Establishing a Family LLC is another way of transferring a family vacation home to the next generation in the form of membership interests in the LLC. Typically, such interests are gifted over a period of years, using the annual exclusion for taxable gifts. Because the gifted interests represent only a portion of the underlying real estate, and because there are often restrictions on transferring the interests, reasonable discounts in the valuation of the interests are justified, thereby reducing the value of the gift. In addition, if the property is located in a state other than the state of the parents’ domicile, and the parents do not gift all of their interests in the LLC during their lifetimes, they can nevertheless avoid ancillary probate administration at death, because the property is no longer considered “real estate” for probate administration purposes.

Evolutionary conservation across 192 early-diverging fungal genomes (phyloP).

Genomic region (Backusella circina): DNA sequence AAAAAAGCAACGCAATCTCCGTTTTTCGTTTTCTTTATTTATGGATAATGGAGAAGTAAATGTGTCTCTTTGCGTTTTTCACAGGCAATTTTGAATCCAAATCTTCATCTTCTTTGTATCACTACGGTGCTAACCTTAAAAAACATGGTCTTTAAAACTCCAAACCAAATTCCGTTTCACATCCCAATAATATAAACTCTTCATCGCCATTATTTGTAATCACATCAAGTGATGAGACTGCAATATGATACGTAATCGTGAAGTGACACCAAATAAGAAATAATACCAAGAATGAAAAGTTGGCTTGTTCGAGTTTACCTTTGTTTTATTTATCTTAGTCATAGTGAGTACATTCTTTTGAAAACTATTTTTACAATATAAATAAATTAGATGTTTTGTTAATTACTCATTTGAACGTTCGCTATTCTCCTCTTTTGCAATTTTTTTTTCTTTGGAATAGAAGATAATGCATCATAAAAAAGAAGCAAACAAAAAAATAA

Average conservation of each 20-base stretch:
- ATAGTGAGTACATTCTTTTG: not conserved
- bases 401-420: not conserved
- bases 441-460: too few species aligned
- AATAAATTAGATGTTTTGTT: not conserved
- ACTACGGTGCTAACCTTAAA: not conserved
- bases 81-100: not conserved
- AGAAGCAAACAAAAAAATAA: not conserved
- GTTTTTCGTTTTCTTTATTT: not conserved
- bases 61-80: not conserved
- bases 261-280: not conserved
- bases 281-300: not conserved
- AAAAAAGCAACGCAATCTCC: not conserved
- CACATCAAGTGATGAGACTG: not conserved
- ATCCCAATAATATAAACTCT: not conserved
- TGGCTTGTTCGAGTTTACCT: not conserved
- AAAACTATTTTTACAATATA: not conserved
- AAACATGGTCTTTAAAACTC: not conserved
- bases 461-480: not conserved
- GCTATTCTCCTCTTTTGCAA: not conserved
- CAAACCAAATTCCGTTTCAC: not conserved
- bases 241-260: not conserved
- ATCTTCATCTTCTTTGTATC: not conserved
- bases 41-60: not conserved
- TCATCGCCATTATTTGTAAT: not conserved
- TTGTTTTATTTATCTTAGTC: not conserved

More importantly, an LLC often provides a clearer and more flexible framework for transferring a family vacation home to the next generation than outright fractional shares or a QPRT. This is because the LLC documents typically include an operating agreement, which serves as a blueprint for managing the property, and which can be modified over time to address changed circumstances. Typically, the agreement designates managers for the property (often members of the LLC) who are charged with i) collecting “dues” from members; ii) paying carrying expenses; iii) making decisions about repairs; iv) scheduling use of the property by members, and v) renting the property to third parties. In addition, the agreement sets forth the procedure for a member to transfer his or her membership interest, as well as for the LLC to sell the property if a majority of its members wish to do so. Although an LLC form of ownership requires some upfront costs in connection with drafting the operating agreement as well as annual filings of partnership income tax returns and possibly state registration fees, it is an effective vehicle for transferring a family vacation home to the next generation for their continued ownership and enjoyment.